Share Email Print
cover

Proceedings Paper

Progress on the Micro-X sounding rocket x-ray telescope: completion of flight hardware
Author(s): P. Wikus; J. S. Adams; R. Baker; S. R. Bandler; W. Brys; D. Dewey; W. B. Doriese; M. E. Eckart; E. Figueroa-Feliciano; R. Goeke; R. Hamersma; G. C. Hilton; U. Hwang; K. D. Irwin; R. L. Kelley; C. A. Kilbourne; S. W. Leman; D. McCammon; T. Okajima; R. H. O'Neal; F. S. Porter; C. D. Reintsema; J. M. Rutherford; P. Serlemitsos; T. Saab; K. Sato; Y. Soong; S. N. Trowbridge
Format Member Price Non-Member Price
PDF $14.40 $18.00

Paper Abstract

Micro-X is a rocket-borne X-ray telescope which will use an array of Transition Edge Sensor (TES) microcalorimeters to obtain high resolution soft X-ray spectra of extended astronomical sources. The microcalorimeter array consists of 128 pixels with a size of 590 μm × 590 μm each. The TESs are read out with a time-division Superconducting Quantum Interference Device (SQUID) multiplexing system. The instrument's front end assembly, which contains the microcalorimeter array and two SQUID amplification stages, is located at the focal point of a conically approximated Wolter mirror with a focal length of 2100 mm and a point spread function of 2.4 arcmin half-power diameter. The telescope's effective area amounts to ~ 300 cm2 at 1 keV. The TES array is cooled with an Adiabatic Demagnetization Refrigerator. The first flight of Micro-X is scheduled for 2011, and will likely target a Si knot in the Puppis A supernova remnant. The time available for the observation above an altitude of 160 km will be in excess of 300 seconds. The design, manufacturing and assembly of the flight hardware has recently been completed, and system testing is underway. We describe the final design of the Micro-X instrument, and report on the overall status of the project.

Paper Details

Date Published: 29 July 2010
PDF: 15 pages
Proc. SPIE 7732, Space Telescopes and Instrumentation 2010: Ultraviolet to Gamma Ray, 77321P (29 July 2010); doi: 10.1117/12.857034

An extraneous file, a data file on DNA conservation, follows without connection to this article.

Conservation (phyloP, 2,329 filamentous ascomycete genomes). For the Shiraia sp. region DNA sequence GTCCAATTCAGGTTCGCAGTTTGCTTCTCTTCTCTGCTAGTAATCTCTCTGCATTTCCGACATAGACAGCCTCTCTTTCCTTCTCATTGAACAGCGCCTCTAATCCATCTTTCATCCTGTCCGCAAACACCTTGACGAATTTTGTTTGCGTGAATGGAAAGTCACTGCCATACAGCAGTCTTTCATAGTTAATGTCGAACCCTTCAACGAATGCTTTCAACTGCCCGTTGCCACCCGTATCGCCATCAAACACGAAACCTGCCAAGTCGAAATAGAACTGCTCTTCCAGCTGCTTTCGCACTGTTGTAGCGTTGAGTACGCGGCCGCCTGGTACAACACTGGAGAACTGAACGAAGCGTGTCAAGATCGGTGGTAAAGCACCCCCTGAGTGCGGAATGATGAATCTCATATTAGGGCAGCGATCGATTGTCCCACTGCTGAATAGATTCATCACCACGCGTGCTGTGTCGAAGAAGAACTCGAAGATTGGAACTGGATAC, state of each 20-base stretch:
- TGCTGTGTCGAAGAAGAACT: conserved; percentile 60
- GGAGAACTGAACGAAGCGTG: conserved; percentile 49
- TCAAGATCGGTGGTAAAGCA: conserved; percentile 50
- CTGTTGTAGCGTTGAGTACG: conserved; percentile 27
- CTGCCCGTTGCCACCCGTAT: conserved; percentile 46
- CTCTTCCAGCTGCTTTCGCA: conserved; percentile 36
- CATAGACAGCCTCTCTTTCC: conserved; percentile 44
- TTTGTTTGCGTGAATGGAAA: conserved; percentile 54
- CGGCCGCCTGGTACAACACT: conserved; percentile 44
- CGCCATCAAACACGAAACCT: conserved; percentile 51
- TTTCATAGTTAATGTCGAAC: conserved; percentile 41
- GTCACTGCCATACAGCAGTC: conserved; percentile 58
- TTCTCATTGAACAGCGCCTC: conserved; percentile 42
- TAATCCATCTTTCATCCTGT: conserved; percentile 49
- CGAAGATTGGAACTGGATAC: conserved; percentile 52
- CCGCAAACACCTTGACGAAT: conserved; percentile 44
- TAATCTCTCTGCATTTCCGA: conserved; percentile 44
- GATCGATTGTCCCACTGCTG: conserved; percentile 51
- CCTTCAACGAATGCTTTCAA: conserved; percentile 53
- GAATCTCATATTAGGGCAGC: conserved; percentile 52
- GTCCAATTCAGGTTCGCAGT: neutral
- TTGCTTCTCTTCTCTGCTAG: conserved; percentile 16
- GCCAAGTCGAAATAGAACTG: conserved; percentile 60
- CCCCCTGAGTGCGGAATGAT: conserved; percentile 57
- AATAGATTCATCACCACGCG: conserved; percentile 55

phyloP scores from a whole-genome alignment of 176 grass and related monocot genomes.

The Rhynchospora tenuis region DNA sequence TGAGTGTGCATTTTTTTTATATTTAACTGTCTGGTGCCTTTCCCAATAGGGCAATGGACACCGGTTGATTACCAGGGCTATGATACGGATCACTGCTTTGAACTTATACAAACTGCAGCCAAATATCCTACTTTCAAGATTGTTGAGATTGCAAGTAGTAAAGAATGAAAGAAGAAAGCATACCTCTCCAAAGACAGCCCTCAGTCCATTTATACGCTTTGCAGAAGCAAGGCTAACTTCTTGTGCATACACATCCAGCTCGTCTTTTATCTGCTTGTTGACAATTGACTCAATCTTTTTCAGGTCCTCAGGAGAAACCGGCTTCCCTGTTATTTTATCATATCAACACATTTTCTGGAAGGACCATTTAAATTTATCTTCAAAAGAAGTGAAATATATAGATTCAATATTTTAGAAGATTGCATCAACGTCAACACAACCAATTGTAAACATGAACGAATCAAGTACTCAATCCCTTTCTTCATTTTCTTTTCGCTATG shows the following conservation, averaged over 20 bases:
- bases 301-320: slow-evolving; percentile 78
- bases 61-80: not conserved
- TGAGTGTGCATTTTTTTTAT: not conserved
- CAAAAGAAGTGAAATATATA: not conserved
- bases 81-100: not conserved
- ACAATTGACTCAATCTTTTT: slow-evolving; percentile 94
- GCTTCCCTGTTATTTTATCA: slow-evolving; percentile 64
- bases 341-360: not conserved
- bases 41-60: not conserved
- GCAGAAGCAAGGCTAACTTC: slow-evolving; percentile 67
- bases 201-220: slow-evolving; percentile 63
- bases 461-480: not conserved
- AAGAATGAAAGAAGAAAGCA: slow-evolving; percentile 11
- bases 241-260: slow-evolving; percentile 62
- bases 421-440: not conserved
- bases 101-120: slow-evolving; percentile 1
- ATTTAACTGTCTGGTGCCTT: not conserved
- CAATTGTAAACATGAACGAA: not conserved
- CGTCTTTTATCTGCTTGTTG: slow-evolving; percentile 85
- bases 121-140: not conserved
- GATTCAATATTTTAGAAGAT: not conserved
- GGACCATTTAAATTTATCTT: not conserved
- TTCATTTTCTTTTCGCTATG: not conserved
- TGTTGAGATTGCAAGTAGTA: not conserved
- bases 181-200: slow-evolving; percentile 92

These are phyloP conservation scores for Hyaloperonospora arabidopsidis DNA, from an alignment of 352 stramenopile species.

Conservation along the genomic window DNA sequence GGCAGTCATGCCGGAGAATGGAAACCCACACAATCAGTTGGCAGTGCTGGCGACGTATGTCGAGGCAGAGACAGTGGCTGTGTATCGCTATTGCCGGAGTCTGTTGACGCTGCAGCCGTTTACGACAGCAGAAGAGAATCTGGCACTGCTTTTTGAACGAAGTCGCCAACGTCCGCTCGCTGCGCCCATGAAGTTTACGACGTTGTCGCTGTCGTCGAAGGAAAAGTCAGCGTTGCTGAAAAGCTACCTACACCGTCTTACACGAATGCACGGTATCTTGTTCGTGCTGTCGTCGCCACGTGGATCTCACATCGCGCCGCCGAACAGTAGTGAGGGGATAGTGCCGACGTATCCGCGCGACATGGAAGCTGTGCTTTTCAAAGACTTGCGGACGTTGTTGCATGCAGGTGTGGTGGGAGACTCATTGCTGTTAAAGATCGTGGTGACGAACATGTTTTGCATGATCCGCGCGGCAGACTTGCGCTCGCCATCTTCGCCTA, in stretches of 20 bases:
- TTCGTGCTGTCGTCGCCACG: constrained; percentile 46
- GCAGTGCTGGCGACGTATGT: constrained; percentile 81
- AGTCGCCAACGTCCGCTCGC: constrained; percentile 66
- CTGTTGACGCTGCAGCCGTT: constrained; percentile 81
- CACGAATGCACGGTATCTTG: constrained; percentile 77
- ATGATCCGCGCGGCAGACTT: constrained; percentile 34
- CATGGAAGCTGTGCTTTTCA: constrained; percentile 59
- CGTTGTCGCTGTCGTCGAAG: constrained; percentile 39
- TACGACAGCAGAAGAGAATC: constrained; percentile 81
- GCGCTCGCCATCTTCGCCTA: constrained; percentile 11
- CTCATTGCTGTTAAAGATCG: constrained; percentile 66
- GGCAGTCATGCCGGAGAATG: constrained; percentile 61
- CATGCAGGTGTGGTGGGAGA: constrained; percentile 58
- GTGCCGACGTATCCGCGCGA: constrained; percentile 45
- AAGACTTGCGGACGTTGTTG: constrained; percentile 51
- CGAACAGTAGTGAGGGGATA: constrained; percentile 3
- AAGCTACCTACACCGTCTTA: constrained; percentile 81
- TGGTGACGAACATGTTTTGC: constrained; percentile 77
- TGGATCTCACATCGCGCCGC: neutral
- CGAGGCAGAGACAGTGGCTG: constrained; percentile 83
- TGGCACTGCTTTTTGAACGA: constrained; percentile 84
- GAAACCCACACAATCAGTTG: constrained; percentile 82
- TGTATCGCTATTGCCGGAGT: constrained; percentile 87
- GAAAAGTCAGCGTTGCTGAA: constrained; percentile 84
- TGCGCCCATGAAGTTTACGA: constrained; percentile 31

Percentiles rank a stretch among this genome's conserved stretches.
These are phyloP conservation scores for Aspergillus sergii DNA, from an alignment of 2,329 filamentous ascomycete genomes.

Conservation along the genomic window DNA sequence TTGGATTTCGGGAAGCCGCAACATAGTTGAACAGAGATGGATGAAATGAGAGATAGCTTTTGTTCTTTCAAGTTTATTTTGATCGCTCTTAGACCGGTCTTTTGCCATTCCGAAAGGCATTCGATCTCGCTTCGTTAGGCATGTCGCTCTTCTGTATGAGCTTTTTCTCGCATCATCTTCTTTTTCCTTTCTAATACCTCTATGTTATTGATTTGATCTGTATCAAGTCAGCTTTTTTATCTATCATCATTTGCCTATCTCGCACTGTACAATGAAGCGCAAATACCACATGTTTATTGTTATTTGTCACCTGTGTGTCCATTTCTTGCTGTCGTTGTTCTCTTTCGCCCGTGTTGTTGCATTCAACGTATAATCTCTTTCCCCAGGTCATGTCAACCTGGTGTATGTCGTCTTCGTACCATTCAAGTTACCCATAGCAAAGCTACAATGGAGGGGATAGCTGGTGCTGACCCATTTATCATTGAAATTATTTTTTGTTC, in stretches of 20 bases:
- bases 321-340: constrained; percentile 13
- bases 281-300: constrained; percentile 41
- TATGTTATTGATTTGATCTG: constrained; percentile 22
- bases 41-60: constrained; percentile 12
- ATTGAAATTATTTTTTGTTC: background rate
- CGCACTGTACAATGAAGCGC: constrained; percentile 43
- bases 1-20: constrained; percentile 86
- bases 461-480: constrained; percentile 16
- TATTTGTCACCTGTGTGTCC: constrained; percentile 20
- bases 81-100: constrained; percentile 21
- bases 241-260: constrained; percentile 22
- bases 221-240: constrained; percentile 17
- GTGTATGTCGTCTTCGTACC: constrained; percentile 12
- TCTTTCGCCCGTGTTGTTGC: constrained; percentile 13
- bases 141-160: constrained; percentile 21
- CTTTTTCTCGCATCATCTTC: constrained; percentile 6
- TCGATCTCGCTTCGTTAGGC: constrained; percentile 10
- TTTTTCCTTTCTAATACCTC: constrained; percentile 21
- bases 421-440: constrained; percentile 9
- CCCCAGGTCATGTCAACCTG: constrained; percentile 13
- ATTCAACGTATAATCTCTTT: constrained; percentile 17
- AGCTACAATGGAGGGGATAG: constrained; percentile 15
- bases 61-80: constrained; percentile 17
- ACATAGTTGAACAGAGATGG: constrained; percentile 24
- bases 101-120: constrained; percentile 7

Show Author Affiliations
P. Wikus, Massachusetts Institute of Technology (United States)
J. S. Adams, NASA Goddard Space Flight Ctr. (United States)
R. Baker, NASA Goddard Space Flight Ctr. (United States)
S. R. Bandler, NASA Goddard Space Flight Ctr. (United States)
W. Brys, Massachusetts Institute of Technology (United States)
D. Dewey, Massachusetts Institute of Technology (United States)
W. B. Doriese, National Institute of Standards and Technology (United States)
M. E. Eckart, NASA Goddard Space Flight Ctr. (United States)
E. Figueroa-Feliciano, Massachusetts Institute of Technology (United States)
R. Goeke, Massachusetts Institute of Technology (United States)
R. Hamersma, Univ. of Florida (United States)
G. C. Hilton, National Institute of Standards and Technology (United States)
U. Hwang, NASA Goddard Space Flight Ctr. (United States)
K. D. Irwin, National Institute of Standards and Technology (United States)
R. L. Kelley, NASA Goddard Space Flight Ctr. (United States)
C. A. Kilbourne, NASA Goddard Space Flight Ctr. (United States)
S. W. Leman, Massachusetts Institute of Technology (United States)
D. McCammon, Univ. of Wisconsin-Madison (United States)
T. Okajima, NASA Goddard Space Flight Ctr. (United States)
R. H. O'Neal, Massachusetts Institute of Technology (United States)
F. S. Porter, NASA Goddard Space Flight Ctr. (United States)
C. D. Reintsema, National Institute of Standards and Technology (United States)
J. M. Rutherford, Massachusetts Institute of Technology (United States)
P. Serlemitsos, NASA Goddard Space Flight Ctr. (United States)
T. Saab, Univ. of Florida (United States)
K. Sato, Massachusetts Institute of Technology (United States)
Y. Soong, NASA Goddard Space Flight Ctr. (United States)
S. N. Trowbridge, Massachusetts Institute of Technology (United States)


Published in SPIE Proceedings Vol. 7732:
Space Telescopes and Instrumentation 2010: Ultraviolet to Gamma Ray
Monique Arnaud; Stephen S. Murray; Tadayuki Takahashi, Editor(s)

© SPIE. Terms of Use
Back to Top